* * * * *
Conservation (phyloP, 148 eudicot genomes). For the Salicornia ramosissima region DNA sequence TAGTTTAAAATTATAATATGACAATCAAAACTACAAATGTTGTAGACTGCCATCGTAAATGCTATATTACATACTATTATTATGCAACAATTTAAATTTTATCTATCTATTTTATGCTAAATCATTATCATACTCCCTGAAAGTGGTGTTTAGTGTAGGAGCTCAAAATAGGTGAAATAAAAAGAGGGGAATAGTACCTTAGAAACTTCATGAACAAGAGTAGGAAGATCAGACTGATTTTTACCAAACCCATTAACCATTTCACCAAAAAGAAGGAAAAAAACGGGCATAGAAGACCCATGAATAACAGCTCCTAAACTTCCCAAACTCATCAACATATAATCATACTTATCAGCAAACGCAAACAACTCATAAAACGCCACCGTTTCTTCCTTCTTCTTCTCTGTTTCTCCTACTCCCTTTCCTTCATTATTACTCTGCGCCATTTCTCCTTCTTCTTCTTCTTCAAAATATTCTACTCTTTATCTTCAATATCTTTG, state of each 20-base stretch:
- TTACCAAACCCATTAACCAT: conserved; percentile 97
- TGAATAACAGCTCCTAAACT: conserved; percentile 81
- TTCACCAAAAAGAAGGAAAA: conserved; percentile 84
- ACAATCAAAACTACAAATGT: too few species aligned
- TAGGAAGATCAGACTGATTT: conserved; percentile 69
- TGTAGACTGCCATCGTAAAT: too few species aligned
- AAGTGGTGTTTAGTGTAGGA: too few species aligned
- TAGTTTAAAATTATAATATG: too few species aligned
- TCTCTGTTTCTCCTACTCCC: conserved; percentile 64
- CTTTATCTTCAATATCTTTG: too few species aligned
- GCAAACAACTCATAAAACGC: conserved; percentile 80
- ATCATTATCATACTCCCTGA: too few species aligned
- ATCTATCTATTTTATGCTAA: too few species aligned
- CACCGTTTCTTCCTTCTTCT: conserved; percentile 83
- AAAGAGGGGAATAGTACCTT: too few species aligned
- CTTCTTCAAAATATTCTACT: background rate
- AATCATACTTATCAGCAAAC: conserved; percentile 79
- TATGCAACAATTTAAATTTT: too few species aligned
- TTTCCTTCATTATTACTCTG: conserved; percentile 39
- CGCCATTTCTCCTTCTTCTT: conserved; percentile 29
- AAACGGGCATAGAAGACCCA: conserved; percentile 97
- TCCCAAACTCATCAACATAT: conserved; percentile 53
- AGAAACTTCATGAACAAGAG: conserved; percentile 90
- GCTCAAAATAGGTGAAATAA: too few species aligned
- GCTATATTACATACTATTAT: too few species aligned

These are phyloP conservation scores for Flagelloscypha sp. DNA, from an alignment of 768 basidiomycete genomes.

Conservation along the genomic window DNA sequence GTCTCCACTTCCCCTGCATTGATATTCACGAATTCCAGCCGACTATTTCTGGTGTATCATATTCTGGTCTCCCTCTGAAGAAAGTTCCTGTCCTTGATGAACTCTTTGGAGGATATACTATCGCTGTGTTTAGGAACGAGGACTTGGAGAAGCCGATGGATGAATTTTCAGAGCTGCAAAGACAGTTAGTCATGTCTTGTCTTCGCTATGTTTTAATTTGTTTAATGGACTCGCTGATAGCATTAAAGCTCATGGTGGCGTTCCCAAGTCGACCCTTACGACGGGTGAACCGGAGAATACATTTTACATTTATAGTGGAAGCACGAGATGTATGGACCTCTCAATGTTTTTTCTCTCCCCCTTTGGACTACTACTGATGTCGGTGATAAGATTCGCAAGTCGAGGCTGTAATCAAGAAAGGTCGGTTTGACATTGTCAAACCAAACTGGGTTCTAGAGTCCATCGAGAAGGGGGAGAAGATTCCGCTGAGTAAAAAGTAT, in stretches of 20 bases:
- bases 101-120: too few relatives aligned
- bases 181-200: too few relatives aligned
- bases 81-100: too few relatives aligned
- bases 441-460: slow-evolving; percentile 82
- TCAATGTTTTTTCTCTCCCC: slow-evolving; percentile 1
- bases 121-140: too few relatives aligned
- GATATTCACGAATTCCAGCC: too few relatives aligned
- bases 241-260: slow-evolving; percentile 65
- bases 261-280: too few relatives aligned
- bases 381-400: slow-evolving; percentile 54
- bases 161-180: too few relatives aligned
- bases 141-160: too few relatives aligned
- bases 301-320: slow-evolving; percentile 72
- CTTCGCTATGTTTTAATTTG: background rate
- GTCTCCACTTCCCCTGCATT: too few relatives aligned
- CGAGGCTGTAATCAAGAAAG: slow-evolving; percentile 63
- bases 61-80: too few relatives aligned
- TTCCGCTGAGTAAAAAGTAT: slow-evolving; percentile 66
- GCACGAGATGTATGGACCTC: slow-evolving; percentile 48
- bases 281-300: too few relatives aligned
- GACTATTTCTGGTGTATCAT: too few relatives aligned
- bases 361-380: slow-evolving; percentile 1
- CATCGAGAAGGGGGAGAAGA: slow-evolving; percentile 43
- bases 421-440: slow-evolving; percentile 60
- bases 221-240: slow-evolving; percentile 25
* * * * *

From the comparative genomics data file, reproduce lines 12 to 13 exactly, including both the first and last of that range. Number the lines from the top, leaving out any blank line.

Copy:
- GCAAACAACTCATAAAACGC: conserved; percentile 80
- ATCATTATCATACTCCCTGA: too few species aligned